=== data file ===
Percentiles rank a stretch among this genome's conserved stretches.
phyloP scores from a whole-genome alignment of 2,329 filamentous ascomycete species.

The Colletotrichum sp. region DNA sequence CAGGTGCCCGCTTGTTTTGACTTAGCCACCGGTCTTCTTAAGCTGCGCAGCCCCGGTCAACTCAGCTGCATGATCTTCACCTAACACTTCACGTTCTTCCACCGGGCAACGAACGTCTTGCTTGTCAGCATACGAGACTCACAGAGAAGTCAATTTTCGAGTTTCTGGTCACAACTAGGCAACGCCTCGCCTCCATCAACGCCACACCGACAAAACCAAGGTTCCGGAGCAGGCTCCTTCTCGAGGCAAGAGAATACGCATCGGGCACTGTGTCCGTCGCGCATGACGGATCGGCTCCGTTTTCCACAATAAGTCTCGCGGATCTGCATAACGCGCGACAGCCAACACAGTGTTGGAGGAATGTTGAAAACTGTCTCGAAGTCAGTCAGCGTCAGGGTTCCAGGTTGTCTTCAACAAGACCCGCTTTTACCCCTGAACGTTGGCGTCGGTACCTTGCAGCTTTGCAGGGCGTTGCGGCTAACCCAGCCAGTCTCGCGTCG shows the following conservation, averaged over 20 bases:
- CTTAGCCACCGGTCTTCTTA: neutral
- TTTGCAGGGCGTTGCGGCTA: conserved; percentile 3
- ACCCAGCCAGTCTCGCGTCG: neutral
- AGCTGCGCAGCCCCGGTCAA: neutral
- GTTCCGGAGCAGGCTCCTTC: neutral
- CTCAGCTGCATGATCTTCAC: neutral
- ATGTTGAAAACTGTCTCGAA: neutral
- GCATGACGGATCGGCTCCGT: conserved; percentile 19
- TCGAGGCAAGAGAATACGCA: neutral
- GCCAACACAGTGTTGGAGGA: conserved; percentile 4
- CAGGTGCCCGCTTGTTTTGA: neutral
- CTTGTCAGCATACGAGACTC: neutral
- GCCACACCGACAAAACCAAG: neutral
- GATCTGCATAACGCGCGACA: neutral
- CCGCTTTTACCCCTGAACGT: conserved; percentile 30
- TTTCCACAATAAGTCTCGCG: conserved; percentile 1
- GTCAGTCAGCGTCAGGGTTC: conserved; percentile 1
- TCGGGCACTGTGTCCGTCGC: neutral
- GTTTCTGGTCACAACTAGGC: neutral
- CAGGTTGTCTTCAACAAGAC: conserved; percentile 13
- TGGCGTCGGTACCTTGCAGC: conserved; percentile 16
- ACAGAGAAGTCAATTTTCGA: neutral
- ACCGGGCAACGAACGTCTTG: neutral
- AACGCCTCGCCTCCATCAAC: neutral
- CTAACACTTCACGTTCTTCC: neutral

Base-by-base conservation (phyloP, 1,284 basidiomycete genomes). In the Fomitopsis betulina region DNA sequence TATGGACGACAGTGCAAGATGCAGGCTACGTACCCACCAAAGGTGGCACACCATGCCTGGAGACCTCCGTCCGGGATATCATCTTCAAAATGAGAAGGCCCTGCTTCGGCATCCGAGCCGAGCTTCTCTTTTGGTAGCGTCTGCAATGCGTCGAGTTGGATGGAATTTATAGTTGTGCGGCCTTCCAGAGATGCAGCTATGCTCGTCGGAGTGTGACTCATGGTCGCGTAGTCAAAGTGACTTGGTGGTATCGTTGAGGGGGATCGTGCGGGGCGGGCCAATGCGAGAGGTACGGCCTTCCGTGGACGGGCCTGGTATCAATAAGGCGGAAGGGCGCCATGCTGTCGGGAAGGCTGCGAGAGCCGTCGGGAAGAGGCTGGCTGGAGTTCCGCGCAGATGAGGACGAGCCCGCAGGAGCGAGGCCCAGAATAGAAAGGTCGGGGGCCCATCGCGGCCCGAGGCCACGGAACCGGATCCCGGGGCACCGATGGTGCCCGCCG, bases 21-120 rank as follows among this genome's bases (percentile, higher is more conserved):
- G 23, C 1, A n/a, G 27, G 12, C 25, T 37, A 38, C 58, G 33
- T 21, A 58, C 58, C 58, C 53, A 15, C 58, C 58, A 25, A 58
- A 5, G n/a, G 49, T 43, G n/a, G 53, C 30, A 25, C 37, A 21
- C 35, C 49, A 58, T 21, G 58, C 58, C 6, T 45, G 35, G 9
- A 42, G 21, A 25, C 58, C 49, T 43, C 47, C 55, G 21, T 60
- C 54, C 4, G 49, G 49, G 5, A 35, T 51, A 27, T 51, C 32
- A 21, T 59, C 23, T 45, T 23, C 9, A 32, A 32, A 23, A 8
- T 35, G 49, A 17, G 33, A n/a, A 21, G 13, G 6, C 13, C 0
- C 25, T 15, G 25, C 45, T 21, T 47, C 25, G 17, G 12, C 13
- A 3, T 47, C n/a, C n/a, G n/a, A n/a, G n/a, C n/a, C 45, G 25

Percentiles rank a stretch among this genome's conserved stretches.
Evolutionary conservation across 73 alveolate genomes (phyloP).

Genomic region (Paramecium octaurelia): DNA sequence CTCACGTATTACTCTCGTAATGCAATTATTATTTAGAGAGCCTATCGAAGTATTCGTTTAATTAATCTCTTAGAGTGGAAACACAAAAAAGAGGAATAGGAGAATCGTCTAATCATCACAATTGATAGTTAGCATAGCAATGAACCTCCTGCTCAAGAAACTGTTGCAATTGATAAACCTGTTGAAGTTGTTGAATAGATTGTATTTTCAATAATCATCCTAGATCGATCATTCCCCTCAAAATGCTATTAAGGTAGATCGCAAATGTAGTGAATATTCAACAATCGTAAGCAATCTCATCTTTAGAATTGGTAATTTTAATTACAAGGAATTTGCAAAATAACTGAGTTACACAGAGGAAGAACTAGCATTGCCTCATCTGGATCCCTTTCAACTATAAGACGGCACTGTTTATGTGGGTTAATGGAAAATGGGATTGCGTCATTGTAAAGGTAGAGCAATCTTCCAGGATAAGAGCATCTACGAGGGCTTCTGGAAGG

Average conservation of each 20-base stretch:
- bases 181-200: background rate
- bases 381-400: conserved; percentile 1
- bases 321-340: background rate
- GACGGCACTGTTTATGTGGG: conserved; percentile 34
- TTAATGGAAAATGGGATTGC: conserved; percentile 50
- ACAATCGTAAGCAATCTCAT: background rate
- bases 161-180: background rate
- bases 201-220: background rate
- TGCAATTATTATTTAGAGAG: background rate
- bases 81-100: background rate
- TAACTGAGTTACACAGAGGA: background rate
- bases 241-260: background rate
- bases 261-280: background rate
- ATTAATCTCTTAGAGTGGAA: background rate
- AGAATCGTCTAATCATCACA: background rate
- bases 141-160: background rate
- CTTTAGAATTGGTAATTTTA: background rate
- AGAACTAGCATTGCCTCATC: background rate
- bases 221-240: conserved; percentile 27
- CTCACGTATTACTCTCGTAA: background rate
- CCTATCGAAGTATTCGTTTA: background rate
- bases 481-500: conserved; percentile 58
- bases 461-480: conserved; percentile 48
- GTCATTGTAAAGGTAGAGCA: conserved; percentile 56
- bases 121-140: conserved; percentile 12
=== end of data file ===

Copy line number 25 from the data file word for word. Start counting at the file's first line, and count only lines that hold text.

- ACAGAGAAGTCAATTTTCGA: neutral